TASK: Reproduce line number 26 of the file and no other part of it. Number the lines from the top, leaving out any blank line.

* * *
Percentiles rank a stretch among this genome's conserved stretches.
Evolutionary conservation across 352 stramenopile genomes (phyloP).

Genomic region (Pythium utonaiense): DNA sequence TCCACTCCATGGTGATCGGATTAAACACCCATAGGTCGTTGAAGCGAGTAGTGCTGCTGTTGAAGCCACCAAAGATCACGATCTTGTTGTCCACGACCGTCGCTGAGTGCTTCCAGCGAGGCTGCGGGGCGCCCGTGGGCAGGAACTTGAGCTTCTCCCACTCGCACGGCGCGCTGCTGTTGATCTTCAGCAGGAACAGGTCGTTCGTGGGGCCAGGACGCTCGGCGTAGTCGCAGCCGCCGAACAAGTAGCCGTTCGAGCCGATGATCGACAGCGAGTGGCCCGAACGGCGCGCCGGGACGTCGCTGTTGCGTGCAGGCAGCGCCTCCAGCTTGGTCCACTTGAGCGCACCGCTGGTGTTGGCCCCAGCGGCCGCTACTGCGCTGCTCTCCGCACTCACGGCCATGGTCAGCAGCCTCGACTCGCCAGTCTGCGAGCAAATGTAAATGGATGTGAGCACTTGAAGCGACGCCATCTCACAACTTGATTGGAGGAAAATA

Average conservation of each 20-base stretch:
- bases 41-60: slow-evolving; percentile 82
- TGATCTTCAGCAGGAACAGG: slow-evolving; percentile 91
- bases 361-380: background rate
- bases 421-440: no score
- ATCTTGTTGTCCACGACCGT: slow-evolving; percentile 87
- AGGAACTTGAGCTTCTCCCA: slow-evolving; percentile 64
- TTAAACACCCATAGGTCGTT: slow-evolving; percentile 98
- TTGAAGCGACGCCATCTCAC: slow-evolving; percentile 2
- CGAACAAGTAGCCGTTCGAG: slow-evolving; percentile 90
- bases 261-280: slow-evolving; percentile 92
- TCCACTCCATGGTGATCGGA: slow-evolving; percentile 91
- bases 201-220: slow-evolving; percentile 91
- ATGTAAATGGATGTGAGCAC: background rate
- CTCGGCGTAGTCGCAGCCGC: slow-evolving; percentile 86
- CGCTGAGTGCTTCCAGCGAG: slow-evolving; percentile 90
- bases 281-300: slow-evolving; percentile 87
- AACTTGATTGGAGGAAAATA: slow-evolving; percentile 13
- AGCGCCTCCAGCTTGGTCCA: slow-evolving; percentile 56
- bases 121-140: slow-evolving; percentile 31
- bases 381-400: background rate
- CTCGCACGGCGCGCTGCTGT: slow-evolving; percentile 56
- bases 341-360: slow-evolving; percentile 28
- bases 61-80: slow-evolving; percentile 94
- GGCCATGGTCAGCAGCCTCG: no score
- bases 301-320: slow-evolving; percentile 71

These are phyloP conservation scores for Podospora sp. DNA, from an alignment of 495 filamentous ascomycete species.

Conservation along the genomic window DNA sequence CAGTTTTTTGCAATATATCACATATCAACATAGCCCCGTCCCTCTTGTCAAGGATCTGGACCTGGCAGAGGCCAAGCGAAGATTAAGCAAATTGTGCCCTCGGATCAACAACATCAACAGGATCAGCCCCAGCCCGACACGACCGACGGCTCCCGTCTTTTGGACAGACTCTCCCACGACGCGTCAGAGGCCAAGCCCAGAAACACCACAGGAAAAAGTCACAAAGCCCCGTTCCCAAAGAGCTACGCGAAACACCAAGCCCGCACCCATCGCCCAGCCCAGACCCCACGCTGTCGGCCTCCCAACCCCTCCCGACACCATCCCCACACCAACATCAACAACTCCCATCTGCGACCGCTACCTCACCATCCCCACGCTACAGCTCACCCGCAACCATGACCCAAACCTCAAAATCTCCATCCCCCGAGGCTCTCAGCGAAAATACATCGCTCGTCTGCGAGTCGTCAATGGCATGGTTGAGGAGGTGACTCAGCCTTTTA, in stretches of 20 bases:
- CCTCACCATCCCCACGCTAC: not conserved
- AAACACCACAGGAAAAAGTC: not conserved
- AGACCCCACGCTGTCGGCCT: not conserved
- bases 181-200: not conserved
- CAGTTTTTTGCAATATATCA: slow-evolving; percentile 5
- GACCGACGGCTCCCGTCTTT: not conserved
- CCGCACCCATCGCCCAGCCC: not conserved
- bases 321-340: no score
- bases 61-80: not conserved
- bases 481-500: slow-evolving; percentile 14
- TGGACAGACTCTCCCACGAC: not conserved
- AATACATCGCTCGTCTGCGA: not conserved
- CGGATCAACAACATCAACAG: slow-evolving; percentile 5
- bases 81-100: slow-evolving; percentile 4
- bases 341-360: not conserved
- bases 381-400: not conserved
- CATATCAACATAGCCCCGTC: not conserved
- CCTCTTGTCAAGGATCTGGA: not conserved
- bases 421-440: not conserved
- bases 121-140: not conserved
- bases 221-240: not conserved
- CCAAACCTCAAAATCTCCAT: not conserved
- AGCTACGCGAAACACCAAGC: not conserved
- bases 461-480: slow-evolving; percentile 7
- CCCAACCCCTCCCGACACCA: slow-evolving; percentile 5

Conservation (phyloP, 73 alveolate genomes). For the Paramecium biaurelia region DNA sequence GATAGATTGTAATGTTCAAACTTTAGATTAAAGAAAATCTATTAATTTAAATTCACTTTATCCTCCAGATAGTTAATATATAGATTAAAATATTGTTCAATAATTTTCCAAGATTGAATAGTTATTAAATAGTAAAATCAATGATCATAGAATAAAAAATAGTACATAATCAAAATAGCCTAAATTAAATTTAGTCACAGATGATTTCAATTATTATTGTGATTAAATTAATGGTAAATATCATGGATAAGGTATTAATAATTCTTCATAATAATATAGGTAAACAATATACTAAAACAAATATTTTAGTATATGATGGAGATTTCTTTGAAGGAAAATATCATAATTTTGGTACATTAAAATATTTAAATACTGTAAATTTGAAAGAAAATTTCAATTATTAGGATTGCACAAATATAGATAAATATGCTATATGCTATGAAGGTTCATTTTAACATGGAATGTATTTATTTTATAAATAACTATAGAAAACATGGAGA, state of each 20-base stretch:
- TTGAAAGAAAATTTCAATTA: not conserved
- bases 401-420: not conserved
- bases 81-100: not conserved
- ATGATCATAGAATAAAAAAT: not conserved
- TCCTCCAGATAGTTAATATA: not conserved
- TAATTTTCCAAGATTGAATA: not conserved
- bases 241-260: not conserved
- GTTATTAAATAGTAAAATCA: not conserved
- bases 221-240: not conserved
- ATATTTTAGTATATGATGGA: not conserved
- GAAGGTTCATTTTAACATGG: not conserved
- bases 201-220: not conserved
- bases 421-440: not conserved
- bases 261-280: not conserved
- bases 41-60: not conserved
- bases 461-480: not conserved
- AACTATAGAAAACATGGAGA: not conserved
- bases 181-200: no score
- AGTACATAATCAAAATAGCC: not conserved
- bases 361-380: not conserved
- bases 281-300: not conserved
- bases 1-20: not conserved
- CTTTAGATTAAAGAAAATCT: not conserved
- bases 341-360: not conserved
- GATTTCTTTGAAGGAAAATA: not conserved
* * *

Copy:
- bases 341-360: slow-evolving; percentile 28